Solitude is Not Loneliness

A article makes an interesting distinction: Between loneliness and solitude.

The writer states: How do you feel if you’re alone? If the answer is rejuvenated, energized, or otherwise positive, then keep being your introverted self. However, if the answer is relieved (“I won’t have to figure out what to say!” “I don’t have to feel awkward at that party!” “Phew, I can be by myself.”), then reconsider. Relief in moderation is normal, but consistently seeking solitude can indicate avoidance, which hurts you in two ways: It keeps you from learning to be confident and from realizing that your worst-case scenario fears probably won’t actually happen.

Irrational avoidance versus affirmation of the value of solitude? There is a difference.

To figure out what’s irrational, you have to back up. Define what kinds of interactions with other people are valuable to you. Really consider what people in general, as well as certain others in particular, have to offer you.

Most of us will do this with our money. Some of us will even rationally evaluate the way we spend our time. But few, if any, take time to consider what kinds of people advance your emotional or business interests, and which ones do not.

The error is treating time with people as a duty, or an out-of-context absolute. I once had a client who refused to make any friends or have any social contacts of any kind. I asked him why not. He explained, “Nobody has ever been able to explain to me the value of a personal contact with another.” While I don’t agree with his conclusion that no personal contact of any kind offers any potential or actual value, I did understand his rebellion against the prevalent idea, “You should socialize with others, just because.”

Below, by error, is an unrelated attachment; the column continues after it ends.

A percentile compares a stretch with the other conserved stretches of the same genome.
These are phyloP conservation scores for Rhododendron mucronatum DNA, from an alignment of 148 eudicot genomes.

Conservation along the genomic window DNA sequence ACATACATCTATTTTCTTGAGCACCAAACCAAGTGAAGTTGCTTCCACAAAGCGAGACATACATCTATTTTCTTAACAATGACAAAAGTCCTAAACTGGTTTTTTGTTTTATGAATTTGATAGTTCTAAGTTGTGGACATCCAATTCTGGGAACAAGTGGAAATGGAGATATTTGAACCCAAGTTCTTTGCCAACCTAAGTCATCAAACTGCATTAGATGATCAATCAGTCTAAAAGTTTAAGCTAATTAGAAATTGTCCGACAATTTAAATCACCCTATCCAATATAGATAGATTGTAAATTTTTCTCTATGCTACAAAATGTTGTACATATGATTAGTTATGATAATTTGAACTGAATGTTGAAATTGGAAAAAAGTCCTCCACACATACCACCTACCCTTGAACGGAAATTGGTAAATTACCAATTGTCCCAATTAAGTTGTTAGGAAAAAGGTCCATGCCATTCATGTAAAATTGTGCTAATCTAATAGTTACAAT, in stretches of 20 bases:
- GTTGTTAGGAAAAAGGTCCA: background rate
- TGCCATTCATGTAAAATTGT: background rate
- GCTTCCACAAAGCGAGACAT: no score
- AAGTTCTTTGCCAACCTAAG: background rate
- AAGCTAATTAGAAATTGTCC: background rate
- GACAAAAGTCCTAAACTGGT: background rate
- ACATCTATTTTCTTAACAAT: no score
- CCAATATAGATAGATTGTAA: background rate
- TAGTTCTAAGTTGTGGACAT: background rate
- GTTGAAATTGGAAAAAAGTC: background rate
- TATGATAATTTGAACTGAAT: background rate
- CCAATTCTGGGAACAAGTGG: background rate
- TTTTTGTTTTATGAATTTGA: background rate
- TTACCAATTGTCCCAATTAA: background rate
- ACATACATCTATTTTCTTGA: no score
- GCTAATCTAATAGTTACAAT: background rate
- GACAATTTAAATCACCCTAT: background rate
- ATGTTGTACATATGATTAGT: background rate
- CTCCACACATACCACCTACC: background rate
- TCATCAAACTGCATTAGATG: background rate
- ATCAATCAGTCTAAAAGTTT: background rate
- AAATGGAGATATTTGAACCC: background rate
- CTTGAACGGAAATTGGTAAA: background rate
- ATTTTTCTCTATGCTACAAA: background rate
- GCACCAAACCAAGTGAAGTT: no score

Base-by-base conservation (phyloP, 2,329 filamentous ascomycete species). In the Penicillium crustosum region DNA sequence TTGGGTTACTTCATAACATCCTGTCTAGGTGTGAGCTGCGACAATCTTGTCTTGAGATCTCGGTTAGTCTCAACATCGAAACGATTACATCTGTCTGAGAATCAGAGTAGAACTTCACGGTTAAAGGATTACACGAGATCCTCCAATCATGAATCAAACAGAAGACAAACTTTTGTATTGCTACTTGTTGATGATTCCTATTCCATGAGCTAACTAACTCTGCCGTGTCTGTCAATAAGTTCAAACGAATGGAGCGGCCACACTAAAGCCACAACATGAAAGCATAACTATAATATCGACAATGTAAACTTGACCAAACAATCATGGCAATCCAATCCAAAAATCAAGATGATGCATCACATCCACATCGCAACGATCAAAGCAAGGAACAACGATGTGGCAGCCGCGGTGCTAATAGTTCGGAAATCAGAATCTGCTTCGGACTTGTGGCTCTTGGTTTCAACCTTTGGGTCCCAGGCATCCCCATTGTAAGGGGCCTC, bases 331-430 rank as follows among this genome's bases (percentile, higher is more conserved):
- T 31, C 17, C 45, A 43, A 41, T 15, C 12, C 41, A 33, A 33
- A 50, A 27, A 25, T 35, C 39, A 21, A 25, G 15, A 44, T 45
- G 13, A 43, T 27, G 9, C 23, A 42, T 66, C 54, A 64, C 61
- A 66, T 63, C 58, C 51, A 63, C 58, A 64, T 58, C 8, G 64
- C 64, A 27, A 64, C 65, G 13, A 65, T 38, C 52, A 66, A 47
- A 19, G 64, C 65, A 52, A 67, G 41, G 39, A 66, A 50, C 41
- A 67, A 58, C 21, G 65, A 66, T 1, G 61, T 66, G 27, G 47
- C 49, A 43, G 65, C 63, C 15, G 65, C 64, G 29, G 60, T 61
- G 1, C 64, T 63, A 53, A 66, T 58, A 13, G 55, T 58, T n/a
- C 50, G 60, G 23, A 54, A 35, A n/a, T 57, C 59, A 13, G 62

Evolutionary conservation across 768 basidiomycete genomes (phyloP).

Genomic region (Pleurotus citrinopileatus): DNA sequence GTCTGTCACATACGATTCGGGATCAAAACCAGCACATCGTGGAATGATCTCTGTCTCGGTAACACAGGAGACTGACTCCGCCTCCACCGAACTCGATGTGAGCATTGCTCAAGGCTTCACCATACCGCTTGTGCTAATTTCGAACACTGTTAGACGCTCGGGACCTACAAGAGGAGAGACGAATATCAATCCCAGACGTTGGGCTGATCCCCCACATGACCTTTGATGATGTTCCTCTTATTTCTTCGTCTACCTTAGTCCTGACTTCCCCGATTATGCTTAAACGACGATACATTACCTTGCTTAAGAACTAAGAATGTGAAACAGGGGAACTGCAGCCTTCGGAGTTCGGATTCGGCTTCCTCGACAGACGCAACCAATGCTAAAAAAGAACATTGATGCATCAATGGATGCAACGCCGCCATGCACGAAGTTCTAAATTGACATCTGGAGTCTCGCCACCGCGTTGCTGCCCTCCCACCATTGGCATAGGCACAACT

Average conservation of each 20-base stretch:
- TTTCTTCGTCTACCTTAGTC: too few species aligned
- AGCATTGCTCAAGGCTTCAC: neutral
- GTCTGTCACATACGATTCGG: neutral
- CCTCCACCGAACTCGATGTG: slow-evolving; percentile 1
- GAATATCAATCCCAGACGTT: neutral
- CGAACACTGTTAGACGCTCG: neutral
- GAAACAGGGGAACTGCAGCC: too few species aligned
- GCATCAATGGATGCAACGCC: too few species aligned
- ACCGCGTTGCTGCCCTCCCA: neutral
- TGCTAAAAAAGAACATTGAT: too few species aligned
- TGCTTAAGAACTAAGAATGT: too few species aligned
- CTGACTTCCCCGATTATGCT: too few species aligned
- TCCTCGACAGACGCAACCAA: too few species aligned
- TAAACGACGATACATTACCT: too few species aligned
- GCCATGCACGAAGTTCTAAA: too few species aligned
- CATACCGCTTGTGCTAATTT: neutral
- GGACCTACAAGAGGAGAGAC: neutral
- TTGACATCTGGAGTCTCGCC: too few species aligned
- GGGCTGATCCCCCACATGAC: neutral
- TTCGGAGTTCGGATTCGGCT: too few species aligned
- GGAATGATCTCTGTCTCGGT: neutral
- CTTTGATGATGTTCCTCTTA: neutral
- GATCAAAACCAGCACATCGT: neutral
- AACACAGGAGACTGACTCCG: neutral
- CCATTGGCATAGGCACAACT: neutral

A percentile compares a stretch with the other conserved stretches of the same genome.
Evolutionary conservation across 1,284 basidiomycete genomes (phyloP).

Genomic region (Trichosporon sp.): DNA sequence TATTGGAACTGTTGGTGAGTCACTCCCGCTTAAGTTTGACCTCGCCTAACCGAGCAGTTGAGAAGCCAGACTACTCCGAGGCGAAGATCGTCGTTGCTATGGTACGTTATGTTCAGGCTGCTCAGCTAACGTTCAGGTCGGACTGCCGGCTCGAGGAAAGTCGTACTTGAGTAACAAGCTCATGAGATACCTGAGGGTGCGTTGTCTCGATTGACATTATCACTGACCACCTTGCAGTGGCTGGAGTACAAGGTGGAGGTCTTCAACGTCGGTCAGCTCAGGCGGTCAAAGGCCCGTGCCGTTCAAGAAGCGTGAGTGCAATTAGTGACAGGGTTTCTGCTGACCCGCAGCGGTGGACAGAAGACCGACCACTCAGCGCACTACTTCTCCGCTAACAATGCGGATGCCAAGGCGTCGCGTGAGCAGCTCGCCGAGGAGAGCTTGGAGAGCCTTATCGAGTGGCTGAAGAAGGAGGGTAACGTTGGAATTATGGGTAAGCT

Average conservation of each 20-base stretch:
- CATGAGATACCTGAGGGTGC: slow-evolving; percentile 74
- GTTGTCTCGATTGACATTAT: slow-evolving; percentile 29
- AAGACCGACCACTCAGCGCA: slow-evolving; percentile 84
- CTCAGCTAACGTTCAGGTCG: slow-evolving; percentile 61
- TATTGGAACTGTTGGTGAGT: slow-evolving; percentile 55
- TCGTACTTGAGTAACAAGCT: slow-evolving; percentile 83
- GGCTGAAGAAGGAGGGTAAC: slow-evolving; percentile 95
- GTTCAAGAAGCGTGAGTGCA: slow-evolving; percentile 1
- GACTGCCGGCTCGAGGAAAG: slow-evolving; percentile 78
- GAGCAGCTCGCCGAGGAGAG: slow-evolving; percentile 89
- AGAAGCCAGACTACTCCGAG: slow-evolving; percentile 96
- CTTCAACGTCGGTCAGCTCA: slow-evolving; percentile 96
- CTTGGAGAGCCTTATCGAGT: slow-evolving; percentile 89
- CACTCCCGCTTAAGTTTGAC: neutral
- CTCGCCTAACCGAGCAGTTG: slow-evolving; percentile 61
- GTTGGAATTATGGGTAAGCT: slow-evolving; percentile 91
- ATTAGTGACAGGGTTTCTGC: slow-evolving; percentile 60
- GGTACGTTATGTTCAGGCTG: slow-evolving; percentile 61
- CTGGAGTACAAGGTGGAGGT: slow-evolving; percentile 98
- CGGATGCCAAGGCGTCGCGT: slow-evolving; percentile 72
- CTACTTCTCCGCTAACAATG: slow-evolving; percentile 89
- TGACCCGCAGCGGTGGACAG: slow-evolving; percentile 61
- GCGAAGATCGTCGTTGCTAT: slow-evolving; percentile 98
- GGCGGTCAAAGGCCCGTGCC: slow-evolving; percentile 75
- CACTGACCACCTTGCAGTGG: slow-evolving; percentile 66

We forget that time spent with other people should serve a purpose. Even if the purpose is enjoyment, refueling or personal, it’s still a purpose. Think about the time you spend with others, and with whom you spend it. Do you do so for no particular reason? Or can you objectively identify the gain you experience from being with that person?

A lot of people stop me right here and say, “That’s selfish.” So what? Is it selfish and therefore wrong to evaluate how you spend your money? How is it any more selfish, and therefore wrong, to evaluate how to spend your time, and with whom you spend it? Let’s say you discover you don’t find it valuable to spend time with someone any longer, or at least not as much time as you do. Is it selfless, and therefore right, to pretend and deceive that person into believing you like him or her more than you really do? If honesty and authenticity are selfish, then I’ll take selfish every time.

Solitude can be an end in itself. A truly healthy person knows how to enjoy time alone. Nobody—not even a cherished romantic partner or spouse, if you’re fortunate enough to find one—can meet every last need and share every possible interest with you. Some things are better enjoyed alone. Sometimes it’s necessary to think, to plan, to process one’s ideas or feelings. It can be invaluable to do so with a trusted and interested confidante, such as a spouse or close friend. But sometimes one has to be alone with one’s thoughts. There’s nothing wrong with solitude unless it’s used as a means for avoidance. But even the avoidance is only wrong because it prevents you from having experiences and connections which could make your life more valuable. You don’t owe anyone your time, and they don’t owe you, either.

Socializing is not some kind of unchosen duty. It’s all for you. And it’s also for the person on the other end of the experience. It’s up to that person to do everything I’m advising you to do here. Unless a connection or association is mutual, it cannot be valuable. If you discover that someone values time with you more than you do with them, or vice-versa, it’s better to face the truth and move on. Life will not go on forever. It’s not a catastrophe when people outgrow each other. Other, new experiences always await. And solitude is not such a bad thing; in the right dose, it can be a wonderful part of living.

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